What is Spec?

The spec library specifies the structure of data, validates or destructures it, and can generate data based on the spec. The clojure.spec (or cljs.spec) namespace is included in the Clojure core distribution, so no extra library is required to use it. spec is part of Clojure 1.9.

In this article, we present spec live coding examples provided by KLIPSE. (This article is a rewrite of http://clojure.org/guides/spec with live examples instead of static code snippets.)

All the coding examples below are live and editable:

  • the code is executed in your browser while you are reading
  • you can edit the code it is evaluated as you type


Let’s start by requiring the clojure.spec namespace:

(ns my.spec
  (:require [clojure.spec :as s]))


Each spec describes a set of allowed values. There are several ways to build specs and all of them can be composed to build more sophisticated specs.

Any existing Clojure function that takes a single argument and returns a truthy value is a valid predicate spec. We can check whether a particular data value conforms to a spec using conform:

(s/conform even? 1000)

The conform function takes something that can be a spec and a data value. Here we are passing a predicate which is implicitly converted into a spec. The return value is “conformed”. Here, the conformed value is the same as the original value - we’ll see later where that starts to deviate. If the value does not conform to the spec, the special value :clojure.spec/invalid is returned.

(s/conform even? 999)

If you don’t want to use the conformed value or check for :clojure.spec/invalid, the helper valid? can be used instead to return a boolean.

(s/valid? even? 10)

Note that again valid? implicitly converts the predicate function into a spec. The spec library allows you to leverage all of the functions you already have - there is no special dictionary of predicates. Some more examples:

(s/valid? nil? nil)
(s/valid? string? "abc")
(s/valid? #(> % 5) 10)
(s/valid? #(> % 5) 0)

Sets can also be used as predicates that match one or more literal values:

(s/valid? #{:club :diamond :heart :spade} :club)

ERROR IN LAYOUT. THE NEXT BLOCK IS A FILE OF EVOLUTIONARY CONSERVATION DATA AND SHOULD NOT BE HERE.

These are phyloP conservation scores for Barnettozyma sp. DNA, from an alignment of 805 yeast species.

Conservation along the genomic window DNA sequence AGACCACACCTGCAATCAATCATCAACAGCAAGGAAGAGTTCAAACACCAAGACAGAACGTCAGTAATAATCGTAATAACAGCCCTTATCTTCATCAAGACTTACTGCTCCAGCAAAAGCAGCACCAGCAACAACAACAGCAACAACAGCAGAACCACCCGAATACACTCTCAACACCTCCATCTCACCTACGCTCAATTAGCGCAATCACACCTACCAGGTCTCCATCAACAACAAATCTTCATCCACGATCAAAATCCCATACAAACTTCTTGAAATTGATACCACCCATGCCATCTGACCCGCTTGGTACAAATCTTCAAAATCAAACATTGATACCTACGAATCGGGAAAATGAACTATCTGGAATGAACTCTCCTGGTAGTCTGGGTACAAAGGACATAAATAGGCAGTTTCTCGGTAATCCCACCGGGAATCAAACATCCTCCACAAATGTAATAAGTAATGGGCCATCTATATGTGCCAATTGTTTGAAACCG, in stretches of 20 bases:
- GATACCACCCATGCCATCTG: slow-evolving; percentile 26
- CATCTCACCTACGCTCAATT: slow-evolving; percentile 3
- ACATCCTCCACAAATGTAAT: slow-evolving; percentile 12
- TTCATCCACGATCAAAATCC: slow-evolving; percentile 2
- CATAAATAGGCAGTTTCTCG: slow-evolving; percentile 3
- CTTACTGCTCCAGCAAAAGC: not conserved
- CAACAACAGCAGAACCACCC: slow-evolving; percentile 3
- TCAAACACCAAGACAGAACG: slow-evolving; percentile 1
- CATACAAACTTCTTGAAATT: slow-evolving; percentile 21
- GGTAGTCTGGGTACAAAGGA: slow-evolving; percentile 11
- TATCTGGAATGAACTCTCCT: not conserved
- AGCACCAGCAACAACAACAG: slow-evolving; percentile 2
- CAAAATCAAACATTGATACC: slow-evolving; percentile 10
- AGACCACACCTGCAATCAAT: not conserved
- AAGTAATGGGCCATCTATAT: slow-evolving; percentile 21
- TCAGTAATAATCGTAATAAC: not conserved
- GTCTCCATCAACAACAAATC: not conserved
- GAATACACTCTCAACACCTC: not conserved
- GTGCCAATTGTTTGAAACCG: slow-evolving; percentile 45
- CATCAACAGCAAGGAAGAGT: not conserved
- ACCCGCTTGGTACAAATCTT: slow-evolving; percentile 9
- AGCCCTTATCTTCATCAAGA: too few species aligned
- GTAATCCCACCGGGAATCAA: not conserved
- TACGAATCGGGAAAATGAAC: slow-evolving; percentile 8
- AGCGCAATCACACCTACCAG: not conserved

Until now, we’ve been using specs directly. However, spec provides a central registry for globally declaring reusable specs. The registry associates a namespaced keyword with a specification. The use of namespaces ensures that we can define reusable non-conflicting specs across libraries or applications.

Specs are registered using def. It’s up to you to register the specification in a namespace that makes sense (typically a namespace you control).

(s/def ::date #(instance? js/Date %))
(s/def ::suit #{:club :diamond :heart :spade})

A registered spec identifier can be used in place of a spec definition in the operations we’ve seen so far - conform and valid?.

(s/valid? ::date (js/Date.))
(s/conform ::suit :club)

You will see later that registered specs can (and should) be used anywhere we compose specs.

Composing predicates

The simplest way to compose specs is with and and or. Let’s create a spec that combines several predicates into a composite spec with s/and:

(s/def ::big-even (s/and integer? even? #(> % 1000)))
(s/valid? ::big-even :foo)
(s/valid? ::big-even 10)
(s/valid? ::big-even 100000)

We can also use s/or to specify two alternatives:

(s/def ::name-or-id (s/or :name string?
                          :id   integer?))
(s/valid? ::name-or-id "abc") 
(s/valid? ::name-or-id 100)
(s/valid? ::name-or-id :foo) 

This or spec is the first case we’ve seen that involves a choice during validity checking. Each choice is annotated with a tag (here, :name and :id) and those tags give the branches names that can be used to understand or enrich the data returned from conform and other spec functions.

When an or is conformed, it returns a vector with the tag name and conformed value:

(s/conform ::name-or-id "abc")
(s/conform ::name-or-id 100)

Many predicates that check an instance’s type do not allow nil as a valid value (string?, number?, keyword?, etc…). To include nil as a valid value, use the provided function nilable to make a spec:

(s/valid? string? nil)
(s/valid? (s/nilable string?) nil)


explain, explain-str and explain-data are another high-level operations in spec that can be used to report why a value does not conform to a spec. Let’s see it in action with some non-conforming examples we’ve seen so far:

(s/explain ::suit 42))
(s/explain-data ::big-even 5)
(s/explain-str ::name-or-id :foo)

The explain output identifies the problematic value and the predicate it was evaluating. In the last example we see that when there are alternatives, errors across all of the alternatives will be printed.

This is just the beginning of what is possible with spec. In an upcoming article, we will present more cool features of spec:

  • Sequences
  • Entity maps
  • Multi-spec
  • Collections
  • Validations
  • Functions
  • Macros
  • Conformers

Clojurescript rocks!